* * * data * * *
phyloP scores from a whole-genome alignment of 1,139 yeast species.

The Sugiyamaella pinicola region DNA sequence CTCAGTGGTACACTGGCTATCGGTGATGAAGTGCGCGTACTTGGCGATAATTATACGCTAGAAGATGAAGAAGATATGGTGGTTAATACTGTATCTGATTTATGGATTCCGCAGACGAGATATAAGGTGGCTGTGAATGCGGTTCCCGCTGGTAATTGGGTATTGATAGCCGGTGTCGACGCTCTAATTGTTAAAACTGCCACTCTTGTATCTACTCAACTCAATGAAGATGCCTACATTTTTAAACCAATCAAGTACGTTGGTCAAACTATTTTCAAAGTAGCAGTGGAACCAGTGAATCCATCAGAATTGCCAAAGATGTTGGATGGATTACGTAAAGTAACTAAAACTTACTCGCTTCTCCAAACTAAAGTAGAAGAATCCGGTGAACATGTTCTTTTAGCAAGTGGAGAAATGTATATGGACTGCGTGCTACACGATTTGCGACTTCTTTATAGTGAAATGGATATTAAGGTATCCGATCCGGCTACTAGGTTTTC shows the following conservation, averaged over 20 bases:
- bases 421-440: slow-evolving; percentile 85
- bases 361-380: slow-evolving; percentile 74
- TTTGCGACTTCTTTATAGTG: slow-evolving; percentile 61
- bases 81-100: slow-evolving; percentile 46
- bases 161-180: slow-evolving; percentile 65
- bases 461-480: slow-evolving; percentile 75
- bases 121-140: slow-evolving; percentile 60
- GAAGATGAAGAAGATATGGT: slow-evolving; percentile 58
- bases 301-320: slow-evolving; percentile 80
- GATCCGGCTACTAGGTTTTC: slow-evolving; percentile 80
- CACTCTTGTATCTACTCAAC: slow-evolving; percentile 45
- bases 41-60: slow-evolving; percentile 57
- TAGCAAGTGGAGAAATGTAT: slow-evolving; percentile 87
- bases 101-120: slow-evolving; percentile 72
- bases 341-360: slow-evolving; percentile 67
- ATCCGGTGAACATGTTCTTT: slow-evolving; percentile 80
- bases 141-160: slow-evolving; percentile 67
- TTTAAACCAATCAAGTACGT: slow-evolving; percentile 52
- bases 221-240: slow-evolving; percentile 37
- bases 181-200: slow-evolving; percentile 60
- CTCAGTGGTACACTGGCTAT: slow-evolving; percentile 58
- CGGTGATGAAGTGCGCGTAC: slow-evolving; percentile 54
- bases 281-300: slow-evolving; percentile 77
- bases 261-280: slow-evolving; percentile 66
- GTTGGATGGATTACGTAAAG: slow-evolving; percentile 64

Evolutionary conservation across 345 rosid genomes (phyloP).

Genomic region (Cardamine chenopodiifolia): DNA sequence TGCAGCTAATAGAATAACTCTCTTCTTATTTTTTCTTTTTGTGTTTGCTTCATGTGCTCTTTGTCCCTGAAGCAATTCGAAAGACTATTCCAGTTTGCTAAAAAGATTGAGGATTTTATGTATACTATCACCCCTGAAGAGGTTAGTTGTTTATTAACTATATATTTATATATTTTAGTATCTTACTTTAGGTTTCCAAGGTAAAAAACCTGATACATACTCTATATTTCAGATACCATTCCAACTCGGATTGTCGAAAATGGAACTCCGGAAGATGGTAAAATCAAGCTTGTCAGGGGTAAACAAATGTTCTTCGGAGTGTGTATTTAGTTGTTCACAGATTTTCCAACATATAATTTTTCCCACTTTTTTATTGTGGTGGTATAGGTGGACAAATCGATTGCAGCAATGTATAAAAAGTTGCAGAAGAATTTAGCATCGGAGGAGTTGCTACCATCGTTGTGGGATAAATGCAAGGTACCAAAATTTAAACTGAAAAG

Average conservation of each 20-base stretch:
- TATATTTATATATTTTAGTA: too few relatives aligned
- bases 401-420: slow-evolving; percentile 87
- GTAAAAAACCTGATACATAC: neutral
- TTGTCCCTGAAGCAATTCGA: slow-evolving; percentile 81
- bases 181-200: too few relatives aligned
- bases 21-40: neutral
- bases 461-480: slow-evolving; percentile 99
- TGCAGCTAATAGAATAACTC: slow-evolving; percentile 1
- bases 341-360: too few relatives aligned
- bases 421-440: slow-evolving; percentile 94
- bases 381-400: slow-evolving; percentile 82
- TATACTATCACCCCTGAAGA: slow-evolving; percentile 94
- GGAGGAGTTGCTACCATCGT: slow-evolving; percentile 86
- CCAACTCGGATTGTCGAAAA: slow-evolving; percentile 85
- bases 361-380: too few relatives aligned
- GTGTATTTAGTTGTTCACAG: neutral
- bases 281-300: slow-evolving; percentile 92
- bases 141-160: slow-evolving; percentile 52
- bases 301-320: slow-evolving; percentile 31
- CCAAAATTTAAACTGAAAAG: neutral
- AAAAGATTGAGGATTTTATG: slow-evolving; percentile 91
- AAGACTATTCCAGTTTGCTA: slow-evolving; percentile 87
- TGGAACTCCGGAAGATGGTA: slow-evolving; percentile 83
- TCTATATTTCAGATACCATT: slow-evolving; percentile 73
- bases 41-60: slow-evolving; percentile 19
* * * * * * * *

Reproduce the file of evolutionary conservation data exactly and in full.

phyloP scores from a whole-genome alignment of 1,139 yeast species.

The Sugiyamaella pinicola region DNA sequence CTCAGTGGTACACTGGCTATCGGTGATGAAGTGCGCGTACTTGGCGATAATTATACGCTAGAAGATGAAGAAGATATGGTGGTTAATACTGTATCTGATTTATGGATTCCGCAGACGAGATATAAGGTGGCTGTGAATGCGGTTCCCGCTGGTAATTGGGTATTGATAGCCGGTGTCGACGCTCTAATTGTTAAAACTGCCACTCTTGTATCTACTCAACTCAATGAAGATGCCTACATTTTTAAACCAATCAAGTACGTTGGTCAAACTATTTTCAAAGTAGCAGTGGAACCAGTGAATCCATCAGAATTGCCAAAGATGTTGGATGGATTACGTAAAGTAACTAAAACTTACTCGCTTCTCCAAACTAAAGTAGAAGAATCCGGTGAACATGTTCTTTTAGCAAGTGGAGAAATGTATATGGACTGCGTGCTACACGATTTGCGACTTCTTTATAGTGAAATGGATATTAAGGTATCCGATCCGGCTACTAGGTTTTC shows the following conservation, averaged over 20 bases:
- bases 421-440: slow-evolving; percentile 85
- bases 361-380: slow-evolving; percentile 74
- TTTGCGACTTCTTTATAGTG: slow-evolving; percentile 61
- bases 81-100: slow-evolving; percentile 46
- bases 161-180: slow-evolving; percentile 65
- bases 461-480: slow-evolving; percentile 75
- bases 121-140: slow-evolving; percentile 60
- GAAGATGAAGAAGATATGGT: slow-evolving; percentile 58
- bases 301-320: slow-evolving; percentile 80
- GATCCGGCTACTAGGTTTTC: slow-evolving; percentile 80
- CACTCTTGTATCTACTCAAC: slow-evolving; percentile 45
- bases 41-60: slow-evolving; percentile 57
- TAGCAAGTGGAGAAATGTAT: slow-evolving; percentile 87
- bases 101-120: slow-evolving; percentile 72
- bases 341-360: slow-evolving; percentile 67
- ATCCGGTGAACATGTTCTTT: slow-evolving; percentile 80
- bases 141-160: slow-evolving; percentile 67
- TTTAAACCAATCAAGTACGT: slow-evolving; percentile 52
- bases 221-240: slow-evolving; percentile 37
- bases 181-200: slow-evolving; percentile 60
- CTCAGTGGTACACTGGCTAT: slow-evolving; percentile 58
- CGGTGATGAAGTGCGCGTAC: slow-evolving; percentile 54
- bases 281-300: slow-evolving; percentile 77
- bases 261-280: slow-evolving; percentile 66
- GTTGGATGGATTACGTAAAG: slow-evolving; percentile 64

Evolutionary conservation across 345 rosid genomes (phyloP).

Genomic region (Cardamine chenopodiifolia): DNA sequence TGCAGCTAATAGAATAACTCTCTTCTTATTTTTTCTTTTTGTGTTTGCTTCATGTGCTCTTTGTCCCTGAAGCAATTCGAAAGACTATTCCAGTTTGCTAAAAAGATTGAGGATTTTATGTATACTATCACCCCTGAAGAGGTTAGTTGTTTATTAACTATATATTTATATATTTTAGTATCTTACTTTAGGTTTCCAAGGTAAAAAACCTGATACATACTCTATATTTCAGATACCATTCCAACTCGGATTGTCGAAAATGGAACTCCGGAAGATGGTAAAATCAAGCTTGTCAGGGGTAAACAAATGTTCTTCGGAGTGTGTATTTAGTTGTTCACAGATTTTCCAACATATAATTTTTCCCACTTTTTTATTGTGGTGGTATAGGTGGACAAATCGATTGCAGCAATGTATAAAAAGTTGCAGAAGAATTTAGCATCGGAGGAGTTGCTACCATCGTTGTGGGATAAATGCAAGGTACCAAAATTTAAACTGAAAAG

Average conservation of each 20-base stretch:
- TATATTTATATATTTTAGTA: too few relatives aligned
- bases 401-420: slow-evolving; percentile 87
- GTAAAAAACCTGATACATAC: neutral
- TTGTCCCTGAAGCAATTCGA: slow-evolving; percentile 81
- bases 181-200: too few relatives aligned
- bases 21-40: neutral
- bases 461-480: slow-evolving; percentile 99
- TGCAGCTAATAGAATAACTC: slow-evolving; percentile 1
- bases 341-360: too few relatives aligned
- bases 421-440: slow-evolving; percentile 94
- bases 381-400: slow-evolving; percentile 82
- TATACTATCACCCCTGAAGA: slow-evolving; percentile 94
- GGAGGAGTTGCTACCATCGT: slow-evolving; percentile 86
- CCAACTCGGATTGTCGAAAA: slow-evolving; percentile 85
- bases 361-380: too few relatives aligned
- GTGTATTTAGTTGTTCACAG: neutral
- bases 281-300: slow-evolving; percentile 92
- bases 141-160: slow-evolving; percentile 52
- bases 301-320: slow-evolving; percentile 31
- CCAAAATTTAAACTGAAAAG: neutral
- AAAAGATTGAGGATTTTATG: slow-evolving; percentile 91
- AAGACTATTCCAGTTTGCTA: slow-evolving; percentile 87
- TGGAACTCCGGAAGATGGTA: slow-evolving; percentile 83
- TCTATATTTCAGATACCATT: slow-evolving; percentile 73
- bases 41-60: slow-evolving; percentile 19